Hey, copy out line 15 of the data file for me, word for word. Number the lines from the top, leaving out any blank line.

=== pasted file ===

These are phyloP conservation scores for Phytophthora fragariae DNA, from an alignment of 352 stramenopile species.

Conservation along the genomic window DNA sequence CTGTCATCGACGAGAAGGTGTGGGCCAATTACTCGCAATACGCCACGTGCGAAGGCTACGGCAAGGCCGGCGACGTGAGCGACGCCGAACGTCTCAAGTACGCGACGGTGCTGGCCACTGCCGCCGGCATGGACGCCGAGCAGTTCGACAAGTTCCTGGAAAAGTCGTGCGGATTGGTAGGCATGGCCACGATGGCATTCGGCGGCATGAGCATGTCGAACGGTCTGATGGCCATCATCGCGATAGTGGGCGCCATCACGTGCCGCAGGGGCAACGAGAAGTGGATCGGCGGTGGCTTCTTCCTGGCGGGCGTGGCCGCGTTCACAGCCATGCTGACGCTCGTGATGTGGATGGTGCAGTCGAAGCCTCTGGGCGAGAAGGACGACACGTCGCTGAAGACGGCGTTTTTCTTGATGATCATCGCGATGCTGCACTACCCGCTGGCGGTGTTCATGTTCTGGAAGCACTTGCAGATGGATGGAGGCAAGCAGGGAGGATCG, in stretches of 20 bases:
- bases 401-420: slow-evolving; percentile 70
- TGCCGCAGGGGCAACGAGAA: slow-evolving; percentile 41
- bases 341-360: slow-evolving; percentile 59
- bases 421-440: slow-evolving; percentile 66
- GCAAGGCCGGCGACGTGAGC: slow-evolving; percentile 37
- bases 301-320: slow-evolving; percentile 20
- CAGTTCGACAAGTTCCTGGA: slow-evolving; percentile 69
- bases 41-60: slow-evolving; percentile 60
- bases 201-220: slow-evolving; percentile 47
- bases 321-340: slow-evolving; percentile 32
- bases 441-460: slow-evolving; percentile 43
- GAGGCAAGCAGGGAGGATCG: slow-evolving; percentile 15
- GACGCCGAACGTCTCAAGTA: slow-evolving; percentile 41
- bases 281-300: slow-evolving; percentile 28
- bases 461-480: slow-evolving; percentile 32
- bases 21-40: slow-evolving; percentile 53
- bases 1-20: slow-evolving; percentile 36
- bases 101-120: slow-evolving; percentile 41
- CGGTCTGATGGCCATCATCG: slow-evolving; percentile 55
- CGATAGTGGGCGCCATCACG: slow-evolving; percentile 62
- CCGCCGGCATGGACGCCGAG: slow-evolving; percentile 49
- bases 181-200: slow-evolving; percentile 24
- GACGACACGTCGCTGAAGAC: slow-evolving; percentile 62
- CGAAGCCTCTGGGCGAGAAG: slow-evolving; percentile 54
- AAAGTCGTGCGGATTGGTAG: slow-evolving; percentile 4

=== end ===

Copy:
- GACGCCGAACGTCTCAAGTA: slow-evolving; percentile 41